South Florida could become the worst place in the country for renters by the end of the year, partly because wages don’t keep up with exorbitant rent increases. a new forecast shows.
Renters here are likely to devote 40% of their income to rent by the end of the year, according to a forecast by Zillow, an online real estate marketplace that studies real estate trends.
That would be a full percentage point above June and well over the 30% that financial advisers prescribe.
“It’s going to become the most unaffordable rental market in the country as the end of the year comes as rent prices and renters’ incomes are unable to keep up,” said Zillow economic data analyst Nicole Bachaud.
Wages in South Florida have increased a little, but not as much as the national average and not as quickly as rent increases, said Ken H. Johnson, real estate economist with Florida Atlantic University.
Wages and salaries grew by 2.9% in South Florida between June 2020 and June 2021, compared with 3.5% nationally, according to the U.S. Bureau of Labor Statistics. Meanwhile, the consumer price index for housing in the area rose by 3.5%.
“The wages that are being paid have little bearing on a worker’s ability to pay that monthly rent, “said Dr. Edward Murray, associate director with the Jorge M. Perez Metropolitan Center at Florida International University.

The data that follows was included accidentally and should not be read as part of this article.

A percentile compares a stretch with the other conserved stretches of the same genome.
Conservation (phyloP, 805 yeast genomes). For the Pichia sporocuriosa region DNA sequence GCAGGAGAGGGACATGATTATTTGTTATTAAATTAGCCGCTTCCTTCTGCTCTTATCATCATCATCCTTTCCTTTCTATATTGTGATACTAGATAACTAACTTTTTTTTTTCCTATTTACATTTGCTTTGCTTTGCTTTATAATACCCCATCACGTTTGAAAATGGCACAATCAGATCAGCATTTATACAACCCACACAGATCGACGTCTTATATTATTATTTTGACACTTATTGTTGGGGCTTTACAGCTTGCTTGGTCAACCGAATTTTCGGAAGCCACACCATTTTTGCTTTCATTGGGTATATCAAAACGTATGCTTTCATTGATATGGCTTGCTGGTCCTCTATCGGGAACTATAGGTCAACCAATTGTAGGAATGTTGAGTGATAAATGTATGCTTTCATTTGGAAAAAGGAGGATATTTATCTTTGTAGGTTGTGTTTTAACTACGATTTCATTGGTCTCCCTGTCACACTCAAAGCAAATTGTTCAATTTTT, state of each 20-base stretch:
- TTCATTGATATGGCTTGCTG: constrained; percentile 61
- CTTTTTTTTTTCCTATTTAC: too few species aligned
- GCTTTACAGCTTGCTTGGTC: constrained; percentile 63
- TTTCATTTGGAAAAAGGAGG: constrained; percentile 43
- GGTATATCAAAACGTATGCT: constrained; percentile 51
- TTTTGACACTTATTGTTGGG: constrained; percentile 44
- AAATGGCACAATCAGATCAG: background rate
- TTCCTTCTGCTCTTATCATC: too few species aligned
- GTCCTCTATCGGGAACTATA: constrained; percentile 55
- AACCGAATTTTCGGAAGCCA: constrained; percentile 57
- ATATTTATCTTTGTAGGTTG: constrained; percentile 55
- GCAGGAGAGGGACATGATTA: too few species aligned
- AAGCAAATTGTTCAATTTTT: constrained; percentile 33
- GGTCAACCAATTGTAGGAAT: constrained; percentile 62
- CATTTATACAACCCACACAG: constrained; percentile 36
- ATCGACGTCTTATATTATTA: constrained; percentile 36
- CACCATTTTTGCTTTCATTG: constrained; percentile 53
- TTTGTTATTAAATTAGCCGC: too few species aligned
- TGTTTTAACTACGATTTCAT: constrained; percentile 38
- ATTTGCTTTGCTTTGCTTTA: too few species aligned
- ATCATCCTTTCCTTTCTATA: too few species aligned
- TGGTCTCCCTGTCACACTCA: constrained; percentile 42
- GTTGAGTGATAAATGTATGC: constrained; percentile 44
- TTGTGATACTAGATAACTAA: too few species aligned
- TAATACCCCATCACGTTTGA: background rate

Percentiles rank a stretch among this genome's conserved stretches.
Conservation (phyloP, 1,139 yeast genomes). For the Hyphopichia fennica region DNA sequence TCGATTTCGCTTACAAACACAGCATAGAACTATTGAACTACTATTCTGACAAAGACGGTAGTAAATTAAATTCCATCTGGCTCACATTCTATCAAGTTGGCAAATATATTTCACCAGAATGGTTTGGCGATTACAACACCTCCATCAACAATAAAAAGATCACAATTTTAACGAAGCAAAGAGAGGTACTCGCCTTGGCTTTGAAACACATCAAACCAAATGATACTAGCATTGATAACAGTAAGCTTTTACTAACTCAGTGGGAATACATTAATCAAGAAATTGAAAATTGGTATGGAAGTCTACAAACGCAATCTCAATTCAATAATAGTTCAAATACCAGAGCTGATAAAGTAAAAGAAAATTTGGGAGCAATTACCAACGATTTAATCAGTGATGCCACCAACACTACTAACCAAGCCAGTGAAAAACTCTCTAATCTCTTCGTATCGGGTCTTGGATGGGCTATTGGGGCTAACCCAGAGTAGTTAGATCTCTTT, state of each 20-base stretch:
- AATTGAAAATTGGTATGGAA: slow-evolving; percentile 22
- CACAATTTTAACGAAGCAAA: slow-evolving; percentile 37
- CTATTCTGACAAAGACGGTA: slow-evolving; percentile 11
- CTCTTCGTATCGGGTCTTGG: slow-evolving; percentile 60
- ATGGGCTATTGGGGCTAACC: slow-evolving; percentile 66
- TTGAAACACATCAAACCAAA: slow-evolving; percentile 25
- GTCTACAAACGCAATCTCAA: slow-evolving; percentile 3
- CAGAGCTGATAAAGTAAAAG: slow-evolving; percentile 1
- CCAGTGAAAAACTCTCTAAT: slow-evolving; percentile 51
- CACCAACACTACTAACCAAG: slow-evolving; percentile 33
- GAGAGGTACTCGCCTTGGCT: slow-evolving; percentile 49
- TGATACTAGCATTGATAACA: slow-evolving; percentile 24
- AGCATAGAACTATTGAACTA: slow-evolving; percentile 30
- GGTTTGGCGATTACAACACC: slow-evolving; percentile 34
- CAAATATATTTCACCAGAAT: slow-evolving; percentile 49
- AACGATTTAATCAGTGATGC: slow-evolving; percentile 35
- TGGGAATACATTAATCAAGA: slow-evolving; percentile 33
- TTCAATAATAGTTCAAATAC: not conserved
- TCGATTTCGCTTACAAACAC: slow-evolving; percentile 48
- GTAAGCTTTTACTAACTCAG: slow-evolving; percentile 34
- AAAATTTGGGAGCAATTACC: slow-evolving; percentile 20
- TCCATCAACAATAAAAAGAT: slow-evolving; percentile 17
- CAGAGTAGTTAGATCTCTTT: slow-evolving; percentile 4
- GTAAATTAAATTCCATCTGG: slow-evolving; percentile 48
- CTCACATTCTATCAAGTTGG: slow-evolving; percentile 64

Service workers, the bulk of South Florida’s workforce, have received only a few dollars in wage increases per hour, while rents have risen steadily, Murray said.
For example, rents for apartments in Fort Lauderdale increased 17% over the past year, while West Palm Beach rents increased by a little over 18%, according to data from Apartment List, an online marketplace for apartment listings. Miami saw a 19% increase in rents over the past year.
To afford a place to rent, some people are turning to cosigners for a lease or adding a roommate to the mix, said Carolina Gerdts, executive vice presidnet for RelatedISG Realty.
The discrepancy between wage growth and rents has forced many renters to be “silently evicted,” Murray said — meaning they were forced to leave because they couldn’t afford a lease as the price increased, Murray said.